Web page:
Healthy Aging Becoming More Common

Older Americans Faring Better Than Past Generations -- but Will the Boomers Do the Same?

From the WebMD Archives

Sept. 13, 2007 -- America's population isn't just getting older -- it's aging more healthfully than in the past, CDC researchers report.

But the U.S. still faces some challenges to healthy aging, report Ellen Kramarow, PhD, and colleagues in the journal Health Affairs.

Kramarow's team works at the CDC's National Center for Health Statistics. They rounded up data on the health of people aged 65 and older in the U.S.

On the bright side, the researchers found improvements on "nearly all major indicators: longevity, self-reported health, and functioning" in routine daily tasks.

For instance, life expectancy is at a record high of nearly 80 years, mammography and vaccination rates among elders are higher than 20 years ago, and medical advances are helping people live longer.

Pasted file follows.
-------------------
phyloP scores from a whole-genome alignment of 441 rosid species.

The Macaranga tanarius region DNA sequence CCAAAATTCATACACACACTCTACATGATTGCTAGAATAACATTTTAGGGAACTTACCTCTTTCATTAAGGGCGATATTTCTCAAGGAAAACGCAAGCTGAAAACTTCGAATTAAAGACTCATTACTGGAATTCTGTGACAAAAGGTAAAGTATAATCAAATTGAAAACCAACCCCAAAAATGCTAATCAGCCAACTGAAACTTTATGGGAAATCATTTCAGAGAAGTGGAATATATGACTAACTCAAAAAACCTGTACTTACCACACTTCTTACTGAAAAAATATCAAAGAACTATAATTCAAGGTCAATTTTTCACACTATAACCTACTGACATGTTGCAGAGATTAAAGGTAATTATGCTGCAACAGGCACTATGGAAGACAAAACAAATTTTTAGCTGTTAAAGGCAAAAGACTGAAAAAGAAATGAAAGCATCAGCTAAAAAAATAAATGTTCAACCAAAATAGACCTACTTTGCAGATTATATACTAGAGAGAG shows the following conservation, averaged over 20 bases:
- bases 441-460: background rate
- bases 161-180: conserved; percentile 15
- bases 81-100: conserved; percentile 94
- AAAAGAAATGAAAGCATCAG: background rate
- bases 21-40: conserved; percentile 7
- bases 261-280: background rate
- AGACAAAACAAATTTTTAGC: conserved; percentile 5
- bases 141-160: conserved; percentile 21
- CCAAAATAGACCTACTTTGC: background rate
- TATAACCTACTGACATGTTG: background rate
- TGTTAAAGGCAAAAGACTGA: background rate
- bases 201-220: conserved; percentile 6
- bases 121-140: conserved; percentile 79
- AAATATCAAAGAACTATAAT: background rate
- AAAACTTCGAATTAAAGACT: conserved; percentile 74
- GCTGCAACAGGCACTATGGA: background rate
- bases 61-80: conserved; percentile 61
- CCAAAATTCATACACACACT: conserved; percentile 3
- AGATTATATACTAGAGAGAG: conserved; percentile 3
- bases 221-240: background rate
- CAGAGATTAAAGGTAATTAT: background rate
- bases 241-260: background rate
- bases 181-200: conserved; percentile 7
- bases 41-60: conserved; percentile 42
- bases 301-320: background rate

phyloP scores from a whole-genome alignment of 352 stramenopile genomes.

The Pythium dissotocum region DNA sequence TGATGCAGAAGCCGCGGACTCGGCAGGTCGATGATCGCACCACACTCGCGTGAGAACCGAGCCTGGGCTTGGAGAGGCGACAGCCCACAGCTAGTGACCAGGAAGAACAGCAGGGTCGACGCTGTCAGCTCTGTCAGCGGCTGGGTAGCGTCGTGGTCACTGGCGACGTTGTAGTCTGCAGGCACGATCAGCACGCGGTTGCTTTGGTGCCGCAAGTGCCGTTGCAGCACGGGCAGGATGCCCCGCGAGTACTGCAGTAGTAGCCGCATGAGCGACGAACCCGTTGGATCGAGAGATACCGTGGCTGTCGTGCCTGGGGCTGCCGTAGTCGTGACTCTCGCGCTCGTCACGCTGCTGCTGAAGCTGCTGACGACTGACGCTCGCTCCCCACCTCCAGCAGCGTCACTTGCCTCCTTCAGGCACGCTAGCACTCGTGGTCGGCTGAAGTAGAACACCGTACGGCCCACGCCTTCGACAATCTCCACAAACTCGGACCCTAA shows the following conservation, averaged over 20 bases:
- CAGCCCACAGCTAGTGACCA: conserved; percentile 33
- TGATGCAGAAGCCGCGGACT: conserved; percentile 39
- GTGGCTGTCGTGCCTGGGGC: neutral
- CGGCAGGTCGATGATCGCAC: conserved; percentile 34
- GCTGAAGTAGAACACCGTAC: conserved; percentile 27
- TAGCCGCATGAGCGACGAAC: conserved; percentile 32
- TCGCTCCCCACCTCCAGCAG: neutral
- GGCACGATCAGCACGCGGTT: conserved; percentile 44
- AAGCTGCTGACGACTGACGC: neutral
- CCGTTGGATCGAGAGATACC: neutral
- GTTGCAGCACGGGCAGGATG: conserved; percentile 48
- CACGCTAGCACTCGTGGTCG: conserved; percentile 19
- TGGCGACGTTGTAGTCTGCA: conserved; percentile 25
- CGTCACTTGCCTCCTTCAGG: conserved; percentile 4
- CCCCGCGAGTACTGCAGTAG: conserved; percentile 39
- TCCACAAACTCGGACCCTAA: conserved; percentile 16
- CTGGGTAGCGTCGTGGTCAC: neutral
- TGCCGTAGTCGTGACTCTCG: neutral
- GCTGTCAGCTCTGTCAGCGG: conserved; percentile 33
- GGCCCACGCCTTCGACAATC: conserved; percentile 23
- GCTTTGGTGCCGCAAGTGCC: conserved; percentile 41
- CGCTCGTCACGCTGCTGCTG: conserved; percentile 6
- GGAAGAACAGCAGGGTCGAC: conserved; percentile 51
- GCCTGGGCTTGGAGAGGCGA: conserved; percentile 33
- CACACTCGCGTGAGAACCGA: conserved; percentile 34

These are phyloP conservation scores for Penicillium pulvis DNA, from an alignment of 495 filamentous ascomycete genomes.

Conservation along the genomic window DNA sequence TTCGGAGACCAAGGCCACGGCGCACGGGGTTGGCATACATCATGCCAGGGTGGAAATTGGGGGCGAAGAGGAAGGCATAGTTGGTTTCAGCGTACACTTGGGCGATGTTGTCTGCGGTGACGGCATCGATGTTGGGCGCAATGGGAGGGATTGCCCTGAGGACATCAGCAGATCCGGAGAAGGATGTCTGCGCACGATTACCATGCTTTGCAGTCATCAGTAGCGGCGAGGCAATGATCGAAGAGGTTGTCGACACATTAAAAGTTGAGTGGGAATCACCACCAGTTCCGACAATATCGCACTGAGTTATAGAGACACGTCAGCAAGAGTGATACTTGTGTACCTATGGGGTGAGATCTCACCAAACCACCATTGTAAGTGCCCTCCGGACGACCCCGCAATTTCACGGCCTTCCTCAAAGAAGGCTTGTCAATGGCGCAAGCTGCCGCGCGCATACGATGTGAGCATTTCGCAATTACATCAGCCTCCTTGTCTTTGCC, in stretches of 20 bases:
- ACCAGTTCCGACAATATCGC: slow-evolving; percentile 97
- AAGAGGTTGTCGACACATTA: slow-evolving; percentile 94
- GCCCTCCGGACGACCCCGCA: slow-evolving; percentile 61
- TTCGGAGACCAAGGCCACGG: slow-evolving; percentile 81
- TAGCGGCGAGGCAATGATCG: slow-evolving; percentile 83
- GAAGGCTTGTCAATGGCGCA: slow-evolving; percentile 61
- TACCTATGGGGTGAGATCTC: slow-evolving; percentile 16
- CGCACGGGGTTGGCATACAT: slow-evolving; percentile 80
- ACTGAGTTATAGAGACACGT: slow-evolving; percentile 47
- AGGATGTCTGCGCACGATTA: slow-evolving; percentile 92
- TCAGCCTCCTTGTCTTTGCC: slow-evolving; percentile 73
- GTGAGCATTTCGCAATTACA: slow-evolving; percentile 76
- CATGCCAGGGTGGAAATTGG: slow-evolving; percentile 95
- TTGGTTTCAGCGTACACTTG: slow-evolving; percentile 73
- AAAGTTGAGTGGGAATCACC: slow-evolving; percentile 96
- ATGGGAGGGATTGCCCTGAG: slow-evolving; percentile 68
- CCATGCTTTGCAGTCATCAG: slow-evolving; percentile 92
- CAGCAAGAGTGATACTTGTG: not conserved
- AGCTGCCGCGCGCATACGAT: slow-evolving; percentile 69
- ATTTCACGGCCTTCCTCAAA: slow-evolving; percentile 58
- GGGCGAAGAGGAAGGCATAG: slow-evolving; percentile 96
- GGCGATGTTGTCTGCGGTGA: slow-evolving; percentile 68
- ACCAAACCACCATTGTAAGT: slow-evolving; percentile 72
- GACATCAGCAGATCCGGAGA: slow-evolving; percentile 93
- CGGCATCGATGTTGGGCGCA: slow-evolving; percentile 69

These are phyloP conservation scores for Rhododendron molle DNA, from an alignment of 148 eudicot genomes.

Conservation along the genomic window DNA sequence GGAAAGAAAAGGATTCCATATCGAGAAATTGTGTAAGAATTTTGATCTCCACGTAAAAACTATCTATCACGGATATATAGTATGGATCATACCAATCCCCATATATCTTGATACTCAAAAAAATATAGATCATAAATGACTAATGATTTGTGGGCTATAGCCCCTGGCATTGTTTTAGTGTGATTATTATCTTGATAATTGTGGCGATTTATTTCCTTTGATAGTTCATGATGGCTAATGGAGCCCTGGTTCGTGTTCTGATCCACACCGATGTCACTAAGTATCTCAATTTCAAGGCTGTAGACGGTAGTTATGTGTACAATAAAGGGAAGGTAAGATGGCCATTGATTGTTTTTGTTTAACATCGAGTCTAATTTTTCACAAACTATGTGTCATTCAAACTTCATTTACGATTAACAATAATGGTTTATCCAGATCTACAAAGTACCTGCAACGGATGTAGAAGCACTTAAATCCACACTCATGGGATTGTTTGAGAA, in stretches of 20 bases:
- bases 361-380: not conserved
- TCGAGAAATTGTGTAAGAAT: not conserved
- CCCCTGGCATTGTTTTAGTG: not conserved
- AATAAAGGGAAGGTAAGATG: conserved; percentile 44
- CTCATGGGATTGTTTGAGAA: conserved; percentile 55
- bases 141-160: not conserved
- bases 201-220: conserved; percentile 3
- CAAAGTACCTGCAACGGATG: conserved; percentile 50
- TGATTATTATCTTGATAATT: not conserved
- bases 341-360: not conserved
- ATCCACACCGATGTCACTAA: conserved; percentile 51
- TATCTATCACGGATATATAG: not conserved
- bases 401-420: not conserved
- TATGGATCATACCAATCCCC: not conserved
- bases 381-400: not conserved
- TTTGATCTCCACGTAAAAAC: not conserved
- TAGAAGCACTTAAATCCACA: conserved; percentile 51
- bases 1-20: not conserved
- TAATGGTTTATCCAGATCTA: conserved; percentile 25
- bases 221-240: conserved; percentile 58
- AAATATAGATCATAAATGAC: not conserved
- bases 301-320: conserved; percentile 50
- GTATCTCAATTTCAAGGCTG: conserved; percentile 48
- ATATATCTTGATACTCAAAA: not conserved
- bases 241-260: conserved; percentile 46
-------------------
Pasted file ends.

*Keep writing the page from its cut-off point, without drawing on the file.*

But the picture isn't totally rosy. Persistent gaps in race, sex, and health remain.

"African-Americans generally lag behind other groups on most measures of health," and "men continue to have lower life expectancy than women," write Kramarow and colleagues.

The researchers also voice concern about America's growing girth. The nation's obesity boom -- which includes people of all ages -- may hinder the positive trends in healthy aging.

Finally, the findings don't show whether older Americans are staying mentally sharp as they age. "This is an important gap in our knowledge of elderly health trends," write the researchers.

(How long have your parents and grandparents lived? Talk about your health and lifestyle on our Active Aging Support Group message board.)

WebMD Health News Reviewed by Louise Chang, MD on September 13, 2007


SOURCES: Kramarow, E. Health Affairs, September/October 2007; vol 26: pp 1417-1425. News release, Health Affairs.

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